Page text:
What's on This Week

03.01.2015
Are humans innately violent? If you stripped the civilization out of us, just how bad would we be?
03.01.2015
A black and white image of a flow chart
The office has come a long way: from the executive desk to the cubicle (also known as the "veal-fattening pen"). Today, we explore the changing nature of the American workplace...

On Our Minds

    Philosopher Lars Svendsen recalls being met with outrage when he told his colleagues he was writing a book on fashion. After all, it’s a subject that’s often viewed as...
Edmund White reflects on his life as a writer and activist Back in 2013, Edmund White got married. Like so many places around the country, his home state of New York began to...
Fashion Show
A lot of people dismiss fashion as frivolous, but Media Studies professor Minh-Ha Pham says it's a great lens through which to study race, gender and class politics. "Fashion...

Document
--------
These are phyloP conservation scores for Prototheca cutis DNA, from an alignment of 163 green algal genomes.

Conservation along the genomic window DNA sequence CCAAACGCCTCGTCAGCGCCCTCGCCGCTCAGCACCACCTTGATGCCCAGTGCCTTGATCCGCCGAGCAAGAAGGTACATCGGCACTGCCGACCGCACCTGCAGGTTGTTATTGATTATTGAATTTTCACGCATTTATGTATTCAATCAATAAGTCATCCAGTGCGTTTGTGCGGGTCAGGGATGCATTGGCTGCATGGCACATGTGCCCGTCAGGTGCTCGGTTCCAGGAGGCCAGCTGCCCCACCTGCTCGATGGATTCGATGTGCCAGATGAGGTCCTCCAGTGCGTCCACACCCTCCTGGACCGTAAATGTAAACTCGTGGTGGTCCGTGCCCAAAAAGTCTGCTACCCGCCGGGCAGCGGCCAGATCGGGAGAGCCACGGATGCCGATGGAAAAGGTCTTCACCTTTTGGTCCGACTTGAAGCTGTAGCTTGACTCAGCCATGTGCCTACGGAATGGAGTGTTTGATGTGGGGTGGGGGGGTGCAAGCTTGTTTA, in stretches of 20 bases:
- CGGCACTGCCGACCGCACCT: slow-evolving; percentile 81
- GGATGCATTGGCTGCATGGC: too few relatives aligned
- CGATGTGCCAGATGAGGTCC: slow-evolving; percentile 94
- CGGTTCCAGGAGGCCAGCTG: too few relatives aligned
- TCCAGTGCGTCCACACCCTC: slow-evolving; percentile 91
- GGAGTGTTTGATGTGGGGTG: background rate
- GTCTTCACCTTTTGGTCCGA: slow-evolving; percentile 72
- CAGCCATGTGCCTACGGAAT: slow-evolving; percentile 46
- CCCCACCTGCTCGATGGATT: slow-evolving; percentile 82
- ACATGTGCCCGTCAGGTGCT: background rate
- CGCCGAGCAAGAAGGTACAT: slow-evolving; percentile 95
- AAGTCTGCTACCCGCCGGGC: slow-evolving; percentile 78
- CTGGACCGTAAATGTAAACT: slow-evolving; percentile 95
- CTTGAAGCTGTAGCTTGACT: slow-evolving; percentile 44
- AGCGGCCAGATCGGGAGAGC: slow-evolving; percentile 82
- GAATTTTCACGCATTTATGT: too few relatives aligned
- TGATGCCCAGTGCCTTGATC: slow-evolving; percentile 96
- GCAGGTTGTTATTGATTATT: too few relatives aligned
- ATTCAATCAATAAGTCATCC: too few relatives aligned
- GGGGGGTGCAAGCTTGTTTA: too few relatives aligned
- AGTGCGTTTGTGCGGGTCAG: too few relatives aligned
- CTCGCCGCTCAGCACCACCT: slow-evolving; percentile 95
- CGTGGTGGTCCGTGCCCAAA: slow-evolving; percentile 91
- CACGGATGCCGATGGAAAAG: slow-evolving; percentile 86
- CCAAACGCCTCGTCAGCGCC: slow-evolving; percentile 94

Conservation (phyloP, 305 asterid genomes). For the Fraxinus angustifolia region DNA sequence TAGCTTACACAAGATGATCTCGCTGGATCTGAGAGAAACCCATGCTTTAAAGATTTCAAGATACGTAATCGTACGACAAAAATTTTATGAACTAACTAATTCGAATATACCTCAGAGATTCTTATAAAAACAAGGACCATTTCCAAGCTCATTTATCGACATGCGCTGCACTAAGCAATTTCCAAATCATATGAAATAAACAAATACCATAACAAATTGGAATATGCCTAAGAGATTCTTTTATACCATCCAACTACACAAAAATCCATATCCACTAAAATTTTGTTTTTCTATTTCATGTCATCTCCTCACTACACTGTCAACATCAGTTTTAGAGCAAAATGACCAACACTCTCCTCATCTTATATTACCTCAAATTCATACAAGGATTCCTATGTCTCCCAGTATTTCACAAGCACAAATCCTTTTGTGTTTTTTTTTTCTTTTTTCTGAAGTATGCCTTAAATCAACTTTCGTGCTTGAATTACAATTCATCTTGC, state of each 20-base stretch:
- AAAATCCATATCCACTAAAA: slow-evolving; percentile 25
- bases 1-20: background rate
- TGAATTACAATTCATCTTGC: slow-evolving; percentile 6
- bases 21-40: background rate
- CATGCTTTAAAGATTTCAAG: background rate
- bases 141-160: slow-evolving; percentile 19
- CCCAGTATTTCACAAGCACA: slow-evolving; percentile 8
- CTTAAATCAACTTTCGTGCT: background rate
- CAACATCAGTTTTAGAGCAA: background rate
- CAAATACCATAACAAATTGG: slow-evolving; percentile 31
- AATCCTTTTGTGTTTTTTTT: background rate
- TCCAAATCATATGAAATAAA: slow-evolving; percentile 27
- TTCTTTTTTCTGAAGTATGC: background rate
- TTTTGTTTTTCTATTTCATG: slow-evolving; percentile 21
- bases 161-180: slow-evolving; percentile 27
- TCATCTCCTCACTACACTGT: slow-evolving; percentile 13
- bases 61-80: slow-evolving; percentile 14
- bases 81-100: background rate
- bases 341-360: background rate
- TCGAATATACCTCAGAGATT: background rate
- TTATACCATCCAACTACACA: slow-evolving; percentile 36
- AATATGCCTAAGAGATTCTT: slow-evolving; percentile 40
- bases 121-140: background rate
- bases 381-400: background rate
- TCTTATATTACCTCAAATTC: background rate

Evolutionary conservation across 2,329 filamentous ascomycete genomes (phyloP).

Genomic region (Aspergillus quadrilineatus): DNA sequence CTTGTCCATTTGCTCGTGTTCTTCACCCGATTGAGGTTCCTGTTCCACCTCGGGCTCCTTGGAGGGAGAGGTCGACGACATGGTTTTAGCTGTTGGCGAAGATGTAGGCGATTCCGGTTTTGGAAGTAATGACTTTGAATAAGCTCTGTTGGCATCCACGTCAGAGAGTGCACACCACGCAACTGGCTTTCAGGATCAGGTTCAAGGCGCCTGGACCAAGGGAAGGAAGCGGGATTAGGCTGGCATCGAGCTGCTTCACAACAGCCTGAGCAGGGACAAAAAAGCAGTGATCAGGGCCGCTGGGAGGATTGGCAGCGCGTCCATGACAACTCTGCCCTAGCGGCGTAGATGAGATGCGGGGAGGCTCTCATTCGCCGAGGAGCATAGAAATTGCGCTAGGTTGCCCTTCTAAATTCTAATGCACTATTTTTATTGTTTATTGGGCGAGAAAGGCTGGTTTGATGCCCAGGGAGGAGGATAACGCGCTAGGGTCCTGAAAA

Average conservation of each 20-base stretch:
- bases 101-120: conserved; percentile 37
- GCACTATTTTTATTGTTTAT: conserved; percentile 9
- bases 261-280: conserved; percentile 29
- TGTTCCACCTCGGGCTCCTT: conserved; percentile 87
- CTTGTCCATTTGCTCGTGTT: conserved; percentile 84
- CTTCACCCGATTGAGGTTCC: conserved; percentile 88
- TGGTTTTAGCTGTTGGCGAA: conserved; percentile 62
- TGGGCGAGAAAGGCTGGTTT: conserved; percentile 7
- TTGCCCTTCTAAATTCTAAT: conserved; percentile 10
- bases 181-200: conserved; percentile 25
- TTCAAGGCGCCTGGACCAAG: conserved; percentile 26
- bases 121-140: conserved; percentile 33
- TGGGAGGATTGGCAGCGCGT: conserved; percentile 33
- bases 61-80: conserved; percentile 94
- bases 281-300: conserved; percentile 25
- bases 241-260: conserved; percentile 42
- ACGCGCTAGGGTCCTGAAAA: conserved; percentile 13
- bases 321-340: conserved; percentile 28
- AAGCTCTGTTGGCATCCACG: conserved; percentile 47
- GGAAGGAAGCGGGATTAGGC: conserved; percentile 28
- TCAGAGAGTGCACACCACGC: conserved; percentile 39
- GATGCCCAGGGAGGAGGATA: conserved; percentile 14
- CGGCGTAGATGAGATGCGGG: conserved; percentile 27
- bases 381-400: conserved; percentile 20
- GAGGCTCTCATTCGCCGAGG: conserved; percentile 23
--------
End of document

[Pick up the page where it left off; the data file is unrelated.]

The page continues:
Vietnam
This weekend marks the 50th anniversary of the first US combat troops landing in Vietnam. In the United States, we tend to view Vietnam almost exclusively through the lens of...
Voting Sign
Should more people opt out of voting? As the supreme court considers redistricting rules around the country, we're listening back to this interview with Georgetown...

Love in 36 Questions

Back in 2013, Edmund White got married. Like so many places around the country, his home state of New York began to issue gay marriage licences—but White’s motivation wasn’t activism or even romantic love. His walk to the altar was driven by practical concerns: his longtime partner, Michael Carroll, was going to lose his health insurance unless they tied the knot.

In this wide-ranging interview with Anne Strainchamps, White speaks with the insight of a man who has seen firsthand the key moments in the struggle for gay rights over the last half of the 20th century and the first 15 years of the 21st, from Stonewall to the AIDS crisis to gay marriage. While late to embrace the specific cause of gay marriage, the “reluctant groom” (as he once called himself), is finding the institution largely comfortable, as well as legally and economically beneficial. And yet, he is still a sharp and occasionally critical observer of the political and personal struggle for gay rights.